Human Again

It is in the weird fucked up hours between midnight and the rising of the sun that some of my mind’s deepest thoughts come alive. More often than not, I tend to not share these grand illusions of epiphanies because usually it seems they only make sense to me.

This one however, amidst the love and hate of posts of refugees, discrimination, racism and political shenanigans, this one seemed worthy.

Monday, on my way home from wishing my rl mother a happy birthday, I stopped for a red light, half paying attention to the traffic around me, half listening to my son discuss the merits of  particular weapon in his new xbox game and partially pondering logging into SL when I got home to see my family.  As I looked across from me, it occurred to me to think to myself “what an idiot” as I watched a small sedan pull speedily in front of  a tractor trailer.

And then, in a moment that surely only took milliseconds but seemed like eternity, I watched that small sedan slam on his brakes for the red light we were all sitting at and that same tractor trailer, not able to stop quite as quick with an unexpected vehicle in front of it, crush into the back of it.  I watched the sedan lurch forward from the impact and the body eject through the windshield in an explosion of glass, arch into the air and land about ten feet and just to the left of the front of my car, much like a ragdoll a child had haphazardly thrown when they were done playing.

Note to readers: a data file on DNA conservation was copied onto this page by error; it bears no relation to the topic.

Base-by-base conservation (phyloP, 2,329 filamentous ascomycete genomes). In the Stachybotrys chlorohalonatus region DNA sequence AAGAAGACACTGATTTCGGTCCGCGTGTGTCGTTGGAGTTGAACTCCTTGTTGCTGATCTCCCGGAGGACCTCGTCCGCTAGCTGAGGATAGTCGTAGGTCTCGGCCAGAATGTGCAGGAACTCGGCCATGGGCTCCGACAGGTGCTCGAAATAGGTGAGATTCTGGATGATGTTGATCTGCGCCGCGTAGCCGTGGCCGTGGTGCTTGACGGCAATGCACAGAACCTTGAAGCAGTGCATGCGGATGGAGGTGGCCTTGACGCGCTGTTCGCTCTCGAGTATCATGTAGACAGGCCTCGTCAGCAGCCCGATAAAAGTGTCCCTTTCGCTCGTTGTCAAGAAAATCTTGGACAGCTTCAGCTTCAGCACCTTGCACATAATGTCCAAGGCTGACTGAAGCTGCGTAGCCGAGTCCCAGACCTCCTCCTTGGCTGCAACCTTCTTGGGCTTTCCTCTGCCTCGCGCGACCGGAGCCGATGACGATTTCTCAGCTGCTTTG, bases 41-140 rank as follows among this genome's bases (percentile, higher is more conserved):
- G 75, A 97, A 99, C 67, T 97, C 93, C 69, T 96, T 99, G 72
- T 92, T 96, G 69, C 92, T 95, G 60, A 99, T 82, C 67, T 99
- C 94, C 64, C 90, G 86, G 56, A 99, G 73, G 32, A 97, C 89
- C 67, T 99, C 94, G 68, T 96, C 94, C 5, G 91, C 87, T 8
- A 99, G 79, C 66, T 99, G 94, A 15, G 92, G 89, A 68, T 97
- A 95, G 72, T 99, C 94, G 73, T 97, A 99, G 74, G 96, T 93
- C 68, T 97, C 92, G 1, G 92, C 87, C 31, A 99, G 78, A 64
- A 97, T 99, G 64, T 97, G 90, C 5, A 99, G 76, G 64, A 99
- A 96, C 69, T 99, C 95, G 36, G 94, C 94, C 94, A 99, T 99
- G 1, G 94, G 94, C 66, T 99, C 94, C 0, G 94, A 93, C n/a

I am not a nurse, or doctor or first responder – I am just a mom – just a person- tired from work and ready to be home but some sense of…something… propelled me from my car, phone in hand, dialing 911 as I took the two steps to the young man laying on the ground.  Even now, I couldn’t tell you what race or nationality he was.  I couldn’t tell you anything about him – and none of it mattered – he was a HUMAN BEING – fighting for his life.  As I talked to the 911 operator in the calmest voice I think I have ever used in my life, I gave my location, what I had seen, what I was looking at.  “No I don’t know his age, No I don’t know any of his medical conditions, Yes there is a pulse – shallow and weak but there – no response to voice or light stimuli – Airway is open and unrestricted- No I have not attempted cpr without knowing of internal injuries – No his chest is not moving – I have no idea if there are other passengers….”  I answered the questions like a robot as I described the lacerations to his face arms and chest, the odd angle of his right leg, the protruding bone from his ankle and somewhere in the back of my mind, I heard the sirens as they rolled up and the warmth of an officer’s hand as he gently pulled me away.